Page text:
The result of 233 patients with UC vs 130 normal tissue samples demonstrated that the level of p53 expression was notably increased in UC compared with normal tissue samples (OR = 3.14, 95% CI = 1.58–6.24, P = 0.001) (Fig. 2).
Fig. 2

Forest plot of the pooled OR of p53 expression in UC without dysplasia or carcinoma versus normal tissue samples

Subgroup analysis by ethnicity (Asians and Caucasians) showed that p53 expression was linked to Asians with UC (OR = 2.85, 95% CI = 1.25–6.47, P = 0.012), but was not correlated with Caucasians with UC (OR = 3.49, 95% CI = 0.85–14.34, P = 0.083) (Table 2).
Table 2

Subgroup analysis of ethnicity regarding p53 expression

Subgroup (ethnicity)

OR (95% CI)

Heterogeneity: P

P value

UC with cancer vs. UC with dysplasia

 Caucasian

1.60 (0.89–2.86)

0.459

0.116

 Asians

1.65 (0.77–3.56)

0.104

0.198

UC with dysplasia vs. UC

 Caucasian

18.47 (5.62–60.71)

0.325

<0.001

 Asians

8.28 (3.08–22.25)

0.071

<0.001

UC vs. normal tissues

 Caucasian

3.49 (0.85–14.34)

0.317

0.083

 Asians

2.85 (1.25–6.47)

0.521

0.012

UC ulcerative colitis, OR odds ratio, 95% CI 95% confidence interval

Association of p53 expression in UC with dysplasia versus UC without dysplasia/carcinoma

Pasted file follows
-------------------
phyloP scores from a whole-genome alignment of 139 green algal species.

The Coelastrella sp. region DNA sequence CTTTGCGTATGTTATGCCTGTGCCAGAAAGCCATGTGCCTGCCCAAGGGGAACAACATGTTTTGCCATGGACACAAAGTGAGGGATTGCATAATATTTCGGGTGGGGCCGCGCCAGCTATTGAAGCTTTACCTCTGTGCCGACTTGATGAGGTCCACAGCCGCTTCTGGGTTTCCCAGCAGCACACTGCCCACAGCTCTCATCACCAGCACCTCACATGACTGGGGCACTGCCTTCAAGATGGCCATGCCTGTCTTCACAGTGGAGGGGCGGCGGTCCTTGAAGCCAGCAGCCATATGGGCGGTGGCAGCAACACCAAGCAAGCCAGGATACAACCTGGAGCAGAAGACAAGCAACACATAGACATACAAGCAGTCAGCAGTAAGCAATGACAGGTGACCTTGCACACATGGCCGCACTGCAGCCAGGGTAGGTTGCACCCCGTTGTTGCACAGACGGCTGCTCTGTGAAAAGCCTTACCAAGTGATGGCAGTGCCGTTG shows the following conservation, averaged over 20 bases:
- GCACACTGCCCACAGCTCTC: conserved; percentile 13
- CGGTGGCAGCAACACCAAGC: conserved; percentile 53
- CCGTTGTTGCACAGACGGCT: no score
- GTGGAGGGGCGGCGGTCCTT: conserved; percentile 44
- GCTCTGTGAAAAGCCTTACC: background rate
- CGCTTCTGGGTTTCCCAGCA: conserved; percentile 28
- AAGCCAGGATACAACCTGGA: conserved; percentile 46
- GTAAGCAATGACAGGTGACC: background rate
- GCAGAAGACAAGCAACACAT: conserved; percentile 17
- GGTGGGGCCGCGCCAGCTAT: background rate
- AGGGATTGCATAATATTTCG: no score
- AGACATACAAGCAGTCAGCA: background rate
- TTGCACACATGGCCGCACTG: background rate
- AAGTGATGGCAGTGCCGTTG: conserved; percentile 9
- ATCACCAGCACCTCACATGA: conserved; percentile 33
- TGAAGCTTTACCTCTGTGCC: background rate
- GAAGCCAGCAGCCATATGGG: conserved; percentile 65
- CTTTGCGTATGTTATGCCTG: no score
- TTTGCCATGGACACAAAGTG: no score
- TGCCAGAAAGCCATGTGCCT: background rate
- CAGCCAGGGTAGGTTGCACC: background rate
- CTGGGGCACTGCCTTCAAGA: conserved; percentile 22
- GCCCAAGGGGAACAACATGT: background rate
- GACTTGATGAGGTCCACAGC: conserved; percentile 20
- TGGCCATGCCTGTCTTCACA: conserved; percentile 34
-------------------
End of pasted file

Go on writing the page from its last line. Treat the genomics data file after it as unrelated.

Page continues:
The result showed that the frequency of p53 expression was notably higher in UC with dysplasia than in UC without dysplasia/carcinoma (OR = 10.76, 95% CI = 4.63–25.03, P < 0.001), including 297 UC patients with dysplasia and 335 UC patients without dysplasia and carcinoma (Fig. 3).
Fig. 3

Forest plot of the pooled OR of p53 expression in UC with dysplasia versus without dysplasia or carcinoma

According to ethnic population (Asians and Caucasians) (Table 2), subgroup analysis showed that p53 expression was correlated with UC with dysplasia in the Asian and Caucasian populations (OR = 8.28, 95% CI = 3.08–22.25, P < 0.001; OR = 18.47, 95% CI = 5.62–60.71, P < 0.001).

Association of p53 expression in UC with carcinoma versus UC with dysplasia

The result from the comparison of 215 UC with carcinoma and 456 UC with dysplasia indicated that the frequency of p53 expression in UC with carcinoma was significantly higher than in UC with dysplasia (OR = 1.69, 95% CI = 1.04–2.76, P = 0.035) (Fig. 4).
Fig. 4

Forest plot of the pooled OR of p53 expression in UC with carcinoma versus with dysplasia

Subgroup analysis based on ethnicity (Asians and Caucasians) showed that p53 expression was not associated with UC-CRC in both Caucasians and Asians (OR = 1.60, 95% CI = 0.89–2.86, P = 0.116; OR = 1.65, 95% CI = 0.77–3.56, P = 0.198; respectively) (Table 2).

Sensitivity analysis in UC with dysplasia versus UC without dysplasia/carcinoma

A slight heterogeneity was found in UC with dysplasia versus UC without dysplasia/carcinoma (P = 0.027). When one study (Klump 1997 et al. [15]) was removed, and the overall OR value was re-calculated (OR = 7.28, 95% CI = 3.48–15.21), P < 0.001), with no evidence of heterogeneity (P = 0.181).

Publication bias